5 ways to support student wellbeing during remote learning
The transition from in-class to remote and blended learning environments has put pressure on students and teachers alike. Anonymised Ziplet data shows that both teachers and students have reported higher stress levels across the initial stages of remote learning.
Teachers have not only had to cope with shifts in delivery of material and classes, but decreased face-to-face time with students has made it more challenging to understand progress and support wellbeing.
Students face a similar blend of academic and social challenges. A recent survey of students found that while many students felt comfortable working and learning from home, 50% of students felt they couldn’t communicate with their teacher enough, and 61% missed interacting with friends and classmates, both of which impact overall wellbeing.
While schools can’t change what’s happening in the wider world, taking small steps regularly to improve student wellbeing can help maintain learning engagement, and prevent students from falling behind.
So, what actions can schools take to ensure the wellbeing of students through this period of uncertainty?
1. Allow students to have a say in how their school days are organized
Encouraging input allows students to feel more comfortable about speaking up and discussing how these changes affect them, their learning, and their wellbeing.
Now more than ever, students are directly affected by leadership decisions but are often excluded from the conversation. Student voice is recognized as a key element of creating active learning participants and supporting wellbeing. This can be as simple as asking what is working, and what isn’t.
Within Ziplet's student feedback tool we’ve seen students request:
Flexible class times - especially for outdoor activity and movement
Shorter school days
Less regular assessments
Whilst not every piece of student feedback will be adopted, blending the unique perspectives of students with the wisdom of teaching staff may provide new ways of working that improve the school experience for everyone.
2. Make time to check-in
Make time during the day to focus on mental health. Taking 5 minutes to check in with the group can help fill the gap of face-to-face interactions.
Teachers can reach out to their students with a simple emoji scale question - sad, okay, good - to quickly discover and follow up with those who need support and reassurance.
Additionally, some Ziplet schools have found that asking regular questions (two or three questions every couple of weeks), can provide insight into progress over time and highlight emerging issues.
Some questions may include:
How do you feel today?
Are you coping well with the workload and delivery methods?
I feel better when …
I feel more anxious when …
Encourage students to share the strategies for wellbeing that work for them and circulate those ideas to the group.
3. Consider situational and technological challenges when providing resources and tasks
Busy families may share computers, desk space, limited internet connections, or lack internet access entirely.
The Understanding America Study, by Dornsife Center for Economic and Social Research identified that only ~85% of families with school-age children have internet access and a computer they can use for distance learning while school buildings are shuttered. Among the 20% of American households who make US$25,000 or less a year, just 63% of schoolchildren have access to a computer and the internet.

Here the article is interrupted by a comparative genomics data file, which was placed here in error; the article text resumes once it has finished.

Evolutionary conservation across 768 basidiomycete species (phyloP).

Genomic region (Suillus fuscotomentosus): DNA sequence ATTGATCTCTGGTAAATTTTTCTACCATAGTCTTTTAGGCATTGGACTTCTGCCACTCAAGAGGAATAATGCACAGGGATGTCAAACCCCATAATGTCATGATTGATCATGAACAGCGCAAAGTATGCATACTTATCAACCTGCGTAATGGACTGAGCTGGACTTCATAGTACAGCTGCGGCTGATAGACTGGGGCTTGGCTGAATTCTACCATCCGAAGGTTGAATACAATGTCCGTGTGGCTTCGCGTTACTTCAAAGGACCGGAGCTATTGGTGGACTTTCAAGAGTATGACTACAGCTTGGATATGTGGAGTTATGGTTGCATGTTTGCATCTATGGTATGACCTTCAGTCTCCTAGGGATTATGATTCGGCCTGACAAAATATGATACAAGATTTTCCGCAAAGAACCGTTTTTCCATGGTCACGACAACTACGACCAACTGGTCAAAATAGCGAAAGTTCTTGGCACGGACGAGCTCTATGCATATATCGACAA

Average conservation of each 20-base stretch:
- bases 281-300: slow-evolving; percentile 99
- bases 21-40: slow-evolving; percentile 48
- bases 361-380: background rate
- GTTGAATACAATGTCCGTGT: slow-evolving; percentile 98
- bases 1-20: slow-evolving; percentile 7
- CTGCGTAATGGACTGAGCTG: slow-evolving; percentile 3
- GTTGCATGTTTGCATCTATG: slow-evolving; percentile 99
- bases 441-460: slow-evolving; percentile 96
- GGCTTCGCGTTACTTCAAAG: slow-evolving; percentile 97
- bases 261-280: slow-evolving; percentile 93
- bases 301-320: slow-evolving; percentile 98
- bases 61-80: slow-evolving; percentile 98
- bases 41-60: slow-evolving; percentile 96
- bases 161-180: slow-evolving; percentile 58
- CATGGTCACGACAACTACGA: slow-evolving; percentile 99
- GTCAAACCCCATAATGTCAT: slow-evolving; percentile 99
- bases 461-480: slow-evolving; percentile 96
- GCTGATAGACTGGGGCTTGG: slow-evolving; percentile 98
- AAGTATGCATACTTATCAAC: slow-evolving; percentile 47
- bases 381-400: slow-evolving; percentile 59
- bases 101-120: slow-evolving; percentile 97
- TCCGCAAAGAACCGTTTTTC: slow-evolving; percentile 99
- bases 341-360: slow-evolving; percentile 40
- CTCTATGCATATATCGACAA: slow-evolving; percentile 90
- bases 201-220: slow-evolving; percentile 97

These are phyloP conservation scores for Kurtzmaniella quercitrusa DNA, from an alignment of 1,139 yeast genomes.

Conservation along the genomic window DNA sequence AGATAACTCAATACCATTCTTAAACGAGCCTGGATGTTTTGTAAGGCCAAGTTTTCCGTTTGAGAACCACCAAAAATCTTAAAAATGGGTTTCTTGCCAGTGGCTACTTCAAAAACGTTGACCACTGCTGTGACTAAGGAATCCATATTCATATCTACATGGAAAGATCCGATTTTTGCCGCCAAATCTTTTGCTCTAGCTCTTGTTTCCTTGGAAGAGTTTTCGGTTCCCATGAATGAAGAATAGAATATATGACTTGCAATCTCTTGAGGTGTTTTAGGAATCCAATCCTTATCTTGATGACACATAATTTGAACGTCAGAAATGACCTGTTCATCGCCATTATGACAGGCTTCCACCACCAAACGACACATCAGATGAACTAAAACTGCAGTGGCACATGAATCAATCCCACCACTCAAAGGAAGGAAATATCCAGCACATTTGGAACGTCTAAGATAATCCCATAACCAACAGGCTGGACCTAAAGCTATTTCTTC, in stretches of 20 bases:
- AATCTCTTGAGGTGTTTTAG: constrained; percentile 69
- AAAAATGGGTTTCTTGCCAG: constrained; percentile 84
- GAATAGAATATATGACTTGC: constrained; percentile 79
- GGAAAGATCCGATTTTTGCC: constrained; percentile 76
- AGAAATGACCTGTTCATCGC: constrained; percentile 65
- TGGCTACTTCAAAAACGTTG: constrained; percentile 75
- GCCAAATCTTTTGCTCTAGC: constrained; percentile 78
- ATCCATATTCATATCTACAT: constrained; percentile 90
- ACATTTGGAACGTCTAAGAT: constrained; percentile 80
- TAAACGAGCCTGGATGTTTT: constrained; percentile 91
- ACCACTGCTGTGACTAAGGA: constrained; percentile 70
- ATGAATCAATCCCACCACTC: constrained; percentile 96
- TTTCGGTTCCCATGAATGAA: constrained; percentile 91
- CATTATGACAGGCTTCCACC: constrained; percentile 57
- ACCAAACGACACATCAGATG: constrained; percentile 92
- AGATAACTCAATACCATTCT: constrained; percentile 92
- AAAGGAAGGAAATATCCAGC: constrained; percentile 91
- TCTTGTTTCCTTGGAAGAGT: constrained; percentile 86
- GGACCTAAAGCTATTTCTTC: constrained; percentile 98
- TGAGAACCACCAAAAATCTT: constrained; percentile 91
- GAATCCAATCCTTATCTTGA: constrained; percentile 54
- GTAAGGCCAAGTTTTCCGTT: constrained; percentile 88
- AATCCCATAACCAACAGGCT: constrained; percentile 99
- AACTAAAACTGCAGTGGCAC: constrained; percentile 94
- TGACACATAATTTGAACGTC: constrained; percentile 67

It is important for schools to consider these socio-economic constraints on students, allowing for more flexibility in delivery of material, tasks, and submission.
4. Bring a little enjoyment into each day
The reality of the pandemic and remote learning brings with it additional anxieties. Studies show health worries, financial issues, isolation, and family stress are increasing. Remembering to bring some joy to the day can offer temporary stress relief. Some ideas include:
Promote self-motivation by giving students the opportunity to learn about things that really inspire them
Facilitate some relaxation exercises - breathing, yoga, and mindfulness
Share jokes or encourage students to ‘show and tell’ the family pet
Embrace the presence of technology and discover some new ways to use tech in education that will engage students
5. Send regular wellness reminders
Numerous studies have shown the benefits positive thinking can have on overall wellbeing.
Daily affirmations are a great way to remain positive with your students. Schedule in a daily positive thought (try searching for daily affirmations on the web for inspiration) for the week ahead, and promote positive thinking. This can also be as simple as a message that encourages healthy habits, i.e. “Take a movement break”. You can schedule these in advance as announcements in your Ziplet app to encourage students to go outside, take a minute to breathe, or think positively.
Now is not the time to pretend everything is business as usual. Acknowledge that formal education is undergoing great change and the obstacles teachers and students are facing are challenging. It might help ease tensions and anxieties and help everyone to be a bit kinder to themselves and others.
You can read how to use your free Ziplet teacher account to support remote learning here.
Taking an active role in supporting student wellbeing is more important than ever. Ziplet can help simplify the processes of providing support, so there is more time to spend being there for students.
Make your opinion count
Answer a Ziplet exit ticket and let us know what you think of this post. No login required.